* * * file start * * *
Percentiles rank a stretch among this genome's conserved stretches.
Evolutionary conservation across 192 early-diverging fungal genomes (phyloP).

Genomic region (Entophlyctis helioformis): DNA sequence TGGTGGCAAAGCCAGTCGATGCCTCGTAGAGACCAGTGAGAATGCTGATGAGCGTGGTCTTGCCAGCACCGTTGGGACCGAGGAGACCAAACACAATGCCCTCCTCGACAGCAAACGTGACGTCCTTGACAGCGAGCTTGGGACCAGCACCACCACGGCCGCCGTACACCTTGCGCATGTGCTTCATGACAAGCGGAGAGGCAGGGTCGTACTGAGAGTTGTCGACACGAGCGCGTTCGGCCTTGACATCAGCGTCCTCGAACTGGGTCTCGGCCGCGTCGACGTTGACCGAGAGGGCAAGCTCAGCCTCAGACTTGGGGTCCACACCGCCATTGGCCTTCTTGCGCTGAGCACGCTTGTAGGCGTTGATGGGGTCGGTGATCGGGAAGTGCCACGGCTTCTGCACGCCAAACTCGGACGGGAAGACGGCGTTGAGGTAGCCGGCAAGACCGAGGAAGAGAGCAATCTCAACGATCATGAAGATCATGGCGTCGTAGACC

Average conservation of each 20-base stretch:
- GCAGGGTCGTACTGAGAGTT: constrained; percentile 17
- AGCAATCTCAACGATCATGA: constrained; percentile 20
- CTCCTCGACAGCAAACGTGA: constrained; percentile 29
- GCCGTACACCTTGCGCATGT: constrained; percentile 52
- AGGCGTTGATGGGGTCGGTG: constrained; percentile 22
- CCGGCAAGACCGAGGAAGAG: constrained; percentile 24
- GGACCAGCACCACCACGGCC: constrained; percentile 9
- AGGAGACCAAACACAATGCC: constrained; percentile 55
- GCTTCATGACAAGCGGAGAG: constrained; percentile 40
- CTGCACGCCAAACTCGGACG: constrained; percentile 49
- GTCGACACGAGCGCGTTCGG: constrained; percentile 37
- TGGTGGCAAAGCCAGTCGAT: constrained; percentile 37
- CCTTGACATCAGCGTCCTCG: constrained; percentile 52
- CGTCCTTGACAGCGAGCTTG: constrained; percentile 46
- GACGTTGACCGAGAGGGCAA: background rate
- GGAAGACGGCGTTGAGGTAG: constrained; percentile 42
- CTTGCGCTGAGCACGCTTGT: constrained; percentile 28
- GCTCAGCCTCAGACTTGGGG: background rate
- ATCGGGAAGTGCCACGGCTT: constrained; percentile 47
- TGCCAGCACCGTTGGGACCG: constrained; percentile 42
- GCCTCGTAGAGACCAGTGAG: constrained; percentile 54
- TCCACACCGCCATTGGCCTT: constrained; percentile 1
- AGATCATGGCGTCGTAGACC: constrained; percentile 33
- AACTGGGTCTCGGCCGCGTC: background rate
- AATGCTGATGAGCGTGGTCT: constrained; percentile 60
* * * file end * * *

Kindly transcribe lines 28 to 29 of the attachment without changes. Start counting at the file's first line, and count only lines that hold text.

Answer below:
- AACTGGGTCTCGGCCGCGTC: background rate
- AATGCTGATGAGCGTGGTCT: constrained; percentile 60